...great works start with a vague longing across some community. Individual tinkerers and craftsmen strive to solve great problems locally or individually, often from the limited perspective of their trade. Though they aspire to do great things, they stop at small, local benefits for want of effective cooperation. The culture has already gained a sense of the need to explore improvements together, toward the greater good—The Spirit of the Game.
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Innovation has enjoyed its greatest days when humankind has come together in groups. Earliest humankind lived together in small groups able to live from a small subsistence economy. The author Steve Johnson credits cities with being the cradle of innovation as people with diverse skill sets and backgrounds were able to freely trade notes, in  (Chapter 2, “Liquid Networks”). As people came together in groups, production supplemented subsistence. In the same sense that cities grew, production institutions similarly became the new engines of innovation. The innovations that came from groups of workers and their colleagues inspired market enthusiasm and allowed them to reap the resulting economic rewards.
Yet such communities have perhaps always been limited from achieving their full potential as they stayed beneath the shadow of hierarchy. There have always been strong patterns of human nature that elicit conformance from individuals’ social, professional, and economic behavior. Indeed, conformance has usually been the standard by which one is accepted into a society, and there was usually some authority defining the rules of acceptance—a ruler, a religion, labor unions, or academic standards. Feudal lords proposed and serfs disposed. Humanity’s most rapid period of economic growth, during the industrial revolution, saw the hands of many carrying out the designs of a few. The good drove out the perfect. Variety and progress languished through saws which we today view as humorous, such as: “You can have any color of car as long as it’s black,” or “I think there is a world market for maybe five computers.”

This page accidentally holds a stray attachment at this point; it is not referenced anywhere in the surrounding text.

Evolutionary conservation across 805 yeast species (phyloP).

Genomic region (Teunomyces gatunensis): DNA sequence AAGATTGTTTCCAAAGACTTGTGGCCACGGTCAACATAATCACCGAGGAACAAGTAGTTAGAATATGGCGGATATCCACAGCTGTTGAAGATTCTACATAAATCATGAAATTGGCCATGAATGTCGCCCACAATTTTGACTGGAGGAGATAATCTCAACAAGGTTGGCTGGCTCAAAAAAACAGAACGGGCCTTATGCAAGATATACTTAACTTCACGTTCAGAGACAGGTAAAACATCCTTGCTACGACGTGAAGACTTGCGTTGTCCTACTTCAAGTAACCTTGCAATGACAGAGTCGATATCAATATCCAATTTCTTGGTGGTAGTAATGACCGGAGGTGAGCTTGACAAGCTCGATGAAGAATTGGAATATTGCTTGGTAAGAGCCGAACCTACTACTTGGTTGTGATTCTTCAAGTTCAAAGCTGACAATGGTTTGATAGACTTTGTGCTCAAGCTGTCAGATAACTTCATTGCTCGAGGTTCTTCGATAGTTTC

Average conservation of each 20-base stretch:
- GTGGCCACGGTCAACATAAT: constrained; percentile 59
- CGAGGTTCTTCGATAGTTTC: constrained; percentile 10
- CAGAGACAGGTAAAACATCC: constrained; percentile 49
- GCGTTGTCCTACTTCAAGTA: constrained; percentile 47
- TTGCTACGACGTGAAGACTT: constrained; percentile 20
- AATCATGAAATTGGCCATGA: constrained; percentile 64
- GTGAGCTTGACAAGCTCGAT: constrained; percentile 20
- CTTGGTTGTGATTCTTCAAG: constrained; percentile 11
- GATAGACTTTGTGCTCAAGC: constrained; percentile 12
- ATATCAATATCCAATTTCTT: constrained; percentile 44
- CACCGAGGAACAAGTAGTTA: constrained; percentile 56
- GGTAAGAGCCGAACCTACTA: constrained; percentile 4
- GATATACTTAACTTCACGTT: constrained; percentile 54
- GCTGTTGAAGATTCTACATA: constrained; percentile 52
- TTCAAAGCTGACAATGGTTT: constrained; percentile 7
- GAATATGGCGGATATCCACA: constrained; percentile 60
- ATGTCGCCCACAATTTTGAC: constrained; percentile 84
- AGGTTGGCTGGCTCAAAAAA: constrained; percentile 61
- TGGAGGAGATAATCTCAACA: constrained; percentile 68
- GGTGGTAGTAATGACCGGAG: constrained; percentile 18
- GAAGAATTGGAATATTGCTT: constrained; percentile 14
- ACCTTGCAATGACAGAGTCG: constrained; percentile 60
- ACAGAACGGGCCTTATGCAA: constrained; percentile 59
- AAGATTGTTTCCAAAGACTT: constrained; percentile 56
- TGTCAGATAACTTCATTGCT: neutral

An individual, or a collective mind of several individuals, together create an environment where the necessary pre-work and evaluation can establish the primordial soup from which Scrum teams emerge. The core of this pre-work follows an emerging vision to improve quality of life. That vision is based in a product that will add value both for those who build it and those who use it. That vision breaks with the servitude habits of past work practices and foresees a more undifferentiated world of give-and-take between those who conceive it, those who build it, and those who use it. Scrum, as Jeff Sutherland conceived it, foresees the ability—even for those who have nothing—to have hope of being able to build something from nothing.
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Ideas start to come together about a product that can contribute to quality of life, and about how to excite and engage people to realize such a product and evolve it with the involvement of some community of stakeholders. People start to come together in groups of common interest, bound together as much by The Spirit of the Game as by their passion for the product or for the purpose it serves. Over time these collections of people cultivate Fertile Soil while aspiring to build something great, something cool, something exciting—with a shared purpose, to realize a Vision.
The first step is the growing synthesis of ideas about the artifact as well as the processes to realize it, culminating in some consciousness about such a constellation of ideas as a Vision.
 Steve Johnson. “Liquid Networks.” In Where Good Ideas Come From: A Natural History of Innovation. New York: Riverhead Books, 2011, Chapter 2.
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